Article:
By Herbert E. Alexander, Joel Federman
This publication matters the financing of politics, political events, applicants and elections in 11 international locations. It includes case reviews of person nations, numerous country-by-country comparisons, and a conceptual framework permitting the reader to appreciate the context of monetary assets and implications of investment resources. the entire chapters reveal the issues universal to democracies trying to keep an eye on makes use of and abuses of cash in politics in pluralistic societies during which there are various openings for political disbursements; many current subject matters emphasizing varieties of public investment (alternatively known as country relief in a few nations) during which governments help events or applicants to subsist and compete. Professor Alexander has assembled a distinctive overseas group of individuals to provide this primary significant appraisal of one of these very important element of democratic perform for almost 20 years.
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Extra info for Comparative Political Finance in the 1980s (Advances in Political Science)
Individual party membership dropped from nearly 1 million in the early 1950s to barely 300,000 by the late 1960s. According to official figures - which are more reliable than before because of changes in the rules relating to constituency affiliations to the national party - there were 324,000 members in 1984. In comparison, there were 348,000 members in 1980, 277,000 in 1981, 274,000 in 1982 and 295,000 in 1983. 20 in 1978 to £6 in 1982, one might have expected a sharper fall than actually occurred.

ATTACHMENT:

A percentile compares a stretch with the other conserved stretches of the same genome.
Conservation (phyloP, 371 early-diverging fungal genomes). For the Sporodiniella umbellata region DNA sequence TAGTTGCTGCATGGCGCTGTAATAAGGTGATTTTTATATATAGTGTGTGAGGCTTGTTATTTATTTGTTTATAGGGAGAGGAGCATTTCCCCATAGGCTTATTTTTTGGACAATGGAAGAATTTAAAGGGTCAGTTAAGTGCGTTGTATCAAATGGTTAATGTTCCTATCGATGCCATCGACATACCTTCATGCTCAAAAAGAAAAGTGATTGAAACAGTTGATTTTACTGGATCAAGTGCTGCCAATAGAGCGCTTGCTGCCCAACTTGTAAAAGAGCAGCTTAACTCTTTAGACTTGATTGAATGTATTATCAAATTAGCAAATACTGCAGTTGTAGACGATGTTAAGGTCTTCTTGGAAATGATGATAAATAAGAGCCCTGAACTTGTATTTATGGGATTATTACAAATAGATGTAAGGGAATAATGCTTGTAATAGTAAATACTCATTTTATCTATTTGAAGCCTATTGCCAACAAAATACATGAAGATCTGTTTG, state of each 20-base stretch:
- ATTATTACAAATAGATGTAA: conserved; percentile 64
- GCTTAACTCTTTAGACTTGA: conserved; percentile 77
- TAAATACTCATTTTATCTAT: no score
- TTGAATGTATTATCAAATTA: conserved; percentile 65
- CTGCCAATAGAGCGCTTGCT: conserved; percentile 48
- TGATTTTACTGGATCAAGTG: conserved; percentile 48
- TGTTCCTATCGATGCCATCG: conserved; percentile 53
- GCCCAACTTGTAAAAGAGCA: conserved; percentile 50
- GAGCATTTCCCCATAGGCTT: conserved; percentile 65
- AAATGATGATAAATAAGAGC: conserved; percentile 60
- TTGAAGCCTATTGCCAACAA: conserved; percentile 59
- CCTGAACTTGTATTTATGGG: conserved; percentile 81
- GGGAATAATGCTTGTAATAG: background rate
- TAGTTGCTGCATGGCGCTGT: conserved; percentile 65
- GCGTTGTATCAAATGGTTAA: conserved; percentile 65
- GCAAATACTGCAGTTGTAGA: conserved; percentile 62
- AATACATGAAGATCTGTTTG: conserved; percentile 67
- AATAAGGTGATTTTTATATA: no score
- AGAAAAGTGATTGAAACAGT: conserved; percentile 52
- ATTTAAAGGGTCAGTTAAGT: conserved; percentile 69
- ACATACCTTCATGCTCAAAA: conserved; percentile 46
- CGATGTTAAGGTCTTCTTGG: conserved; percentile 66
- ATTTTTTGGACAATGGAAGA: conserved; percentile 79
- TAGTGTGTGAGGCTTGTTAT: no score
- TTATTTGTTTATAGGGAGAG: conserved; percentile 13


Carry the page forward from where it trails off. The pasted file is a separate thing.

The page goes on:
183,163 Payments to Head Office include affiliation fees and payments to the general election fund. Total levy expenditure includes payments to Labor Head Office, regional and local Labor parties, but excludes administrative expenditure. Sources: Political fund accounts submitted to the Certification Officer and Labor Party Annual Report, 1983. 8 million was paid in affiliation fees to the National Executive Committee. 1 million. Normally unions build up their levy funds between general elections in order to make extra payments to the Labor Party in campaign years.
Along with rising payments from the unions, there have been sharp increases in affiliation payments by constituency Labor parties, which are approaching the level of quota payments by Conservative constituency associations. They rose from £210,000 in 1979 to £710,000 in 1984, an increase of more than 100 percent in real terms. However, it is unclear how far this represents an increase in donations by local party members or money raised by local Labor parties from trade unions. After the 1979 election, the Labor Party Head Office moved from the headquarters of the Transport and General Workers' Union in Smith Square, Westminster, to a renovated building in Walworth Road, Southwark.
Comparative Political Finance in the 1980s (Advances in Political Science) by Herbert E. Alexander, Joel Federman